Friends with Kids
Credits: Directed by Jennifer Westfeldt and starring Adam Scott, Megan Fox, Edward Burns, Maya Rudolph, Jennifer Westfeldt, Jon Hamm , Kristen Wiig, Chris O'Dowd, Lee Bryant, Kelly Bishop and Cotter Smith.
Details: 107 mins, In Cinemas 7 June 2012, United States, English
Synopsis: Two best friends (Adam Scott, Jennifer Westfeldt) decide to have a child together while keeping their relationship platonic, so they can avoid the toll kids can take on romantic relationships.
Indie rom-com risky but uneven.
It is hard to believe that these people would take on this particular parenting exercise
In many ways, Friends with Kids is like a throwback to a relationship idea film like Paul Mazursky’s Bob & Ted & Carol & Alice (1969) or Alan Alda’s Four Seasons (1981) where trends in relationships are taken for a cinematic road test.
This film starts with a premise, couched in comedic rather than dramatic terms, about the pitfalls of marriage and the functionality of friendship and how the former can be sidestepped and the latter manipulated in order to have a child without sacrificing happiness or personal freedom. So at the opening we have wallflower Julie (Jennifer Westfeldt, who also writes and directs) and babe-bedding Jason (Adam Scott) as best buddies. Their friends (Chris O’Dowd, Maya Rudolph, Jon Hamm, Kristen Wiig) are all happily entwined, and in four short years after the births of their children, the friends’ lives (with the film putting a big emphasis on their sex lives) are uprooted and in turmoil. Devastated at what has become of their Manhattan-dwelling chums (they had to move to Brooklyn for gawdsakes!), Julie and Jason hit on the idea of tackling parenthood as a friendly business arrangement, leaving them free to pursue their individual romantic lives.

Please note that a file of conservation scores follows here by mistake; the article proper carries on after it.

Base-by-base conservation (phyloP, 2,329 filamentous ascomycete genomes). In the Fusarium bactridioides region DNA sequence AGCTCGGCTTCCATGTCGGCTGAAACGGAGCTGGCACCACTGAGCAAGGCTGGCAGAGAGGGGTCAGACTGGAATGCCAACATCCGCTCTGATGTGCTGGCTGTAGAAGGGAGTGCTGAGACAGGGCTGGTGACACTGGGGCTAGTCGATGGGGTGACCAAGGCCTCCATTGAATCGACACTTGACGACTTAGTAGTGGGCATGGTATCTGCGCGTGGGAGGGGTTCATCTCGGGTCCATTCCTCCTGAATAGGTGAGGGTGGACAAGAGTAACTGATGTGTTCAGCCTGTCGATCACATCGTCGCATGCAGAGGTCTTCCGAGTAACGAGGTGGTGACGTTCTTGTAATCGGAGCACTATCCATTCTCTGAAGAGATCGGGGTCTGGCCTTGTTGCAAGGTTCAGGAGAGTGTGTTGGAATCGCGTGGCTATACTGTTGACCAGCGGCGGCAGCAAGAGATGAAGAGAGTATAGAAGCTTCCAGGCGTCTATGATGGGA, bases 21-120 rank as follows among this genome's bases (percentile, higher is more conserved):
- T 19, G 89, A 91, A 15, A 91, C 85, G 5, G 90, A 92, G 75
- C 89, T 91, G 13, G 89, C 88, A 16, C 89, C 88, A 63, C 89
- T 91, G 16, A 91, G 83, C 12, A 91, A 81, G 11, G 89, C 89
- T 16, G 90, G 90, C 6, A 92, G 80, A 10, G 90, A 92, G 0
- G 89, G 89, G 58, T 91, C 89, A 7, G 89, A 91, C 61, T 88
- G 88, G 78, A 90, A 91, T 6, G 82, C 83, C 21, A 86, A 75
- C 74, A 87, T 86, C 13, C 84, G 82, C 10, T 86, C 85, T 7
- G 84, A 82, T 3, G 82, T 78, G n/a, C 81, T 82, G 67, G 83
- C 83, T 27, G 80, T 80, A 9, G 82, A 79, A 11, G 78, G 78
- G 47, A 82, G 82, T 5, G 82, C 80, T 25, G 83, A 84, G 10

An unusual idea, but having seen people try everything from ‘co-parenting’ to ‘embracing their inner child’ to ‘men’s weekends’ and ‘women who run with the wolves’ to ‘colonic irrigation’ (repeat after me: “It’s an enema”), the concept is not that absurd. Where the film falls down, is that it is hard to believe that these people – babe-chasing ad-man Jason and co-dependent Julie whose occupation remains a mystery – would take on this particular parenting exercise.
So it’s not exactly believable, but then again Jennifer Westfeldt is not exactly Woody Allen, no matter how many jazz standards she throws on to the soundtrack. What is interesting is about the film, after gleefully throwing around jokes about stretched vaginas, and even a couple of poo jokes (one of which is very funny in a down-to-earth domestic manner), is the way it fearlessly ploughs into dramatic territory without making apologies for leaving its romantic comedy premise behind.
Generally, the performances are not quite up to it (with Adam Scott being the weakest link), but Jon Hamm gives it a very edgy try as his character plunges into the script’s darker side. Because this is not the film we were promised at the outset, not all audiences will care to follow through. Westfeldt has also set herself the additional problem of having led the audience into the darkness, does she have the chops to bring us to a convincing resolution, whether it be light or dark?
The answer is no, but unlike many other films, Friends with Kids takes chances. It takes risks. Hopping into the directing chair hasn’t solved Westfeldt’s problem with finishing films satisfactorily (there were similar criticisms of her script of the 2001 film Kissing Jessica Stein), but she is ambitious with her talent. Friends with Kids might turn out to be the warm-up act for that masterwork that is yet to come.
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